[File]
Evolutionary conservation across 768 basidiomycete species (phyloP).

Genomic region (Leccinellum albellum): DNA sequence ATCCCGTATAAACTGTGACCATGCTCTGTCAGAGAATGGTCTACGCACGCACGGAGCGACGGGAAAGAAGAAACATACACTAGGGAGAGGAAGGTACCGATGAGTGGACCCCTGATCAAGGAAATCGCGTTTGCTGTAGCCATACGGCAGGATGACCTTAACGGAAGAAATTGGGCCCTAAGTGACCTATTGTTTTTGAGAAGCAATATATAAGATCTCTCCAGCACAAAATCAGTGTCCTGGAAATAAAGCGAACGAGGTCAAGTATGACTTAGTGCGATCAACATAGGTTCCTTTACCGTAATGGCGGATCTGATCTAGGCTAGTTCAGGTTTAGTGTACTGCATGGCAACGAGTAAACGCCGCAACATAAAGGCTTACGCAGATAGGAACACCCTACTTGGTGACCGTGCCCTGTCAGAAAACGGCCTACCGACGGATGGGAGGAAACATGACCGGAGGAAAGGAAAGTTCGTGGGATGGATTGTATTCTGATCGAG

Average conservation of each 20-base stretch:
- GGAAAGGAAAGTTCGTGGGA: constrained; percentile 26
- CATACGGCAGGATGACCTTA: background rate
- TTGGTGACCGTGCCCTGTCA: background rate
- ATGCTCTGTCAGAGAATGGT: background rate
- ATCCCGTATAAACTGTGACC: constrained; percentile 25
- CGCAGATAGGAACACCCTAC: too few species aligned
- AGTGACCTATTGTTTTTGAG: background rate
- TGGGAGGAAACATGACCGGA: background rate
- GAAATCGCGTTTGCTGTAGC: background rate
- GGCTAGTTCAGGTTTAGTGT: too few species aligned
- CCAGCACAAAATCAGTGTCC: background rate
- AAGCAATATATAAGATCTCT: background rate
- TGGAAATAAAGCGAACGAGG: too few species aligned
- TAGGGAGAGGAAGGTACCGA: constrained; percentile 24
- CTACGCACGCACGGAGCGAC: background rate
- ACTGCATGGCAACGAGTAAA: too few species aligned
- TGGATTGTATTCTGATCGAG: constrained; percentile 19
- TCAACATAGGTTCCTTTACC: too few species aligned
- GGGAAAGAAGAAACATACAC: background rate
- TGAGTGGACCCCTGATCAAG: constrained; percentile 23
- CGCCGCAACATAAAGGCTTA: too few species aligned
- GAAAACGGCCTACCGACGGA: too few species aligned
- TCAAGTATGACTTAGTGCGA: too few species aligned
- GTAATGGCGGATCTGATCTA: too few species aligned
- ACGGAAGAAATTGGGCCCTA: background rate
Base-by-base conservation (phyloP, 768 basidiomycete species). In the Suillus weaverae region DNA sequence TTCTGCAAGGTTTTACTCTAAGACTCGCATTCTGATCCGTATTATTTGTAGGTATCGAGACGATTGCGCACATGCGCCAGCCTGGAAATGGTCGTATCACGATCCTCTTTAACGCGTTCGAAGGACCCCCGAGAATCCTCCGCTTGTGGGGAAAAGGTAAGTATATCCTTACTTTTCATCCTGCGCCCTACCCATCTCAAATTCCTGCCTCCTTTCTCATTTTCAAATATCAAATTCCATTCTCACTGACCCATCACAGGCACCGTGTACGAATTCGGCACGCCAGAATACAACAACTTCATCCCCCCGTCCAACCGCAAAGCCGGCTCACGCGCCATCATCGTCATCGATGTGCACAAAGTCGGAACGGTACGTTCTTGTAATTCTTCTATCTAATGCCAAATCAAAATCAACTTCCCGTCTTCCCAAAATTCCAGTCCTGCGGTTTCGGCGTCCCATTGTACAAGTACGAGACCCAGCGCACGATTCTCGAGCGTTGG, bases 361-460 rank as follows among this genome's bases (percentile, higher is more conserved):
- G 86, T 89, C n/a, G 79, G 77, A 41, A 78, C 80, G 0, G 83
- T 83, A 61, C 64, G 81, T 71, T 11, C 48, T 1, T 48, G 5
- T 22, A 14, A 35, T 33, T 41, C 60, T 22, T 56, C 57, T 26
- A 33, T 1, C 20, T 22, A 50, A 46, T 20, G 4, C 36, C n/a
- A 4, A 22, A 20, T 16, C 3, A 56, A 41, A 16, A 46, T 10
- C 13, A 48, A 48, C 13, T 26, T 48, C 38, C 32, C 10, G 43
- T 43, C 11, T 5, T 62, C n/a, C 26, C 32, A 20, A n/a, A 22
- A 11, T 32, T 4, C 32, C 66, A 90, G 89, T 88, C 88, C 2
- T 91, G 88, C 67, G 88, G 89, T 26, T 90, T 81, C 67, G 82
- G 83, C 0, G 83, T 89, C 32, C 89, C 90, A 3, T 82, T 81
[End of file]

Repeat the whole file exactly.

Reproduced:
Evolutionary conservation across 768 basidiomycete species (phyloP).

Genomic region (Leccinellum albellum): DNA sequence ATCCCGTATAAACTGTGACCATGCTCTGTCAGAGAATGGTCTACGCACGCACGGAGCGACGGGAAAGAAGAAACATACACTAGGGAGAGGAAGGTACCGATGAGTGGACCCCTGATCAAGGAAATCGCGTTTGCTGTAGCCATACGGCAGGATGACCTTAACGGAAGAAATTGGGCCCTAAGTGACCTATTGTTTTTGAGAAGCAATATATAAGATCTCTCCAGCACAAAATCAGTGTCCTGGAAATAAAGCGAACGAGGTCAAGTATGACTTAGTGCGATCAACATAGGTTCCTTTACCGTAATGGCGGATCTGATCTAGGCTAGTTCAGGTTTAGTGTACTGCATGGCAACGAGTAAACGCCGCAACATAAAGGCTTACGCAGATAGGAACACCCTACTTGGTGACCGTGCCCTGTCAGAAAACGGCCTACCGACGGATGGGAGGAAACATGACCGGAGGAAAGGAAAGTTCGTGGGATGGATTGTATTCTGATCGAG

Average conservation of each 20-base stretch:
- GGAAAGGAAAGTTCGTGGGA: constrained; percentile 26
- CATACGGCAGGATGACCTTA: background rate
- TTGGTGACCGTGCCCTGTCA: background rate
- ATGCTCTGTCAGAGAATGGT: background rate
- ATCCCGTATAAACTGTGACC: constrained; percentile 25
- CGCAGATAGGAACACCCTAC: too few species aligned
- AGTGACCTATTGTTTTTGAG: background rate
- TGGGAGGAAACATGACCGGA: background rate
- GAAATCGCGTTTGCTGTAGC: background rate
- GGCTAGTTCAGGTTTAGTGT: too few species aligned
- CCAGCACAAAATCAGTGTCC: background rate
- AAGCAATATATAAGATCTCT: background rate
- TGGAAATAAAGCGAACGAGG: too few species aligned
- TAGGGAGAGGAAGGTACCGA: constrained; percentile 24
- CTACGCACGCACGGAGCGAC: background rate
- ACTGCATGGCAACGAGTAAA: too few species aligned
- TGGATTGTATTCTGATCGAG: constrained; percentile 19
- TCAACATAGGTTCCTTTACC: too few species aligned
- GGGAAAGAAGAAACATACAC: background rate
- TGAGTGGACCCCTGATCAAG: constrained; percentile 23
- CGCCGCAACATAAAGGCTTA: too few species aligned
- GAAAACGGCCTACCGACGGA: too few species aligned
- TCAAGTATGACTTAGTGCGA: too few species aligned
- GTAATGGCGGATCTGATCTA: too few species aligned
- ACGGAAGAAATTGGGCCCTA: background rate
Base-by-base conservation (phyloP, 768 basidiomycete species). In the Suillus weaverae region DNA sequence TTCTGCAAGGTTTTACTCTAAGACTCGCATTCTGATCCGTATTATTTGTAGGTATCGAGACGATTGCGCACATGCGCCAGCCTGGAAATGGTCGTATCACGATCCTCTTTAACGCGTTCGAAGGACCCCCGAGAATCCTCCGCTTGTGGGGAAAAGGTAAGTATATCCTTACTTTTCATCCTGCGCCCTACCCATCTCAAATTCCTGCCTCCTTTCTCATTTTCAAATATCAAATTCCATTCTCACTGACCCATCACAGGCACCGTGTACGAATTCGGCACGCCAGAATACAACAACTTCATCCCCCCGTCCAACCGCAAAGCCGGCTCACGCGCCATCATCGTCATCGATGTGCACAAAGTCGGAACGGTACGTTCTTGTAATTCTTCTATCTAATGCCAAATCAAAATCAACTTCCCGTCTTCCCAAAATTCCAGTCCTGCGGTTTCGGCGTCCCATTGTACAAGTACGAGACCCAGCGCACGATTCTCGAGCGTTGG, bases 361-460 rank as follows among this genome's bases (percentile, higher is more conserved):
- G 86, T 89, C n/a, G 79, G 77, A 41, A 78, C 80, G 0, G 83
- T 83, A 61, C 64, G 81, T 71, T 11, C 48, T 1, T 48, G 5
- T 22, A 14, A 35, T 33, T 41, C 60, T 22, T 56, C 57, T 26
- A 33, T 1, C 20, T 22, A 50, A 46, T 20, G 4, C 36, C n/a
- A 4, A 22, A 20, T 16, C 3, A 56, A 41, A 16, A 46, T 10
- C 13, A 48, A 48, C 13, T 26, T 48, C 38, C 32, C 10, G 43
- T 43, C 11, T 5, T 62, C n/a, C 26, C 32, A 20, A n/a, A 22
- A 11, T 32, T 4, C 32, C 66, A 90, G 89, T 88, C 88, C 2
- T 91, G 88, C 67, G 88, G 89, T 26, T 90, T 81, C 67, G 82
- G 83, C 0, G 83, T 89, C 32, C 89, C 90, A 3, T 82, T 81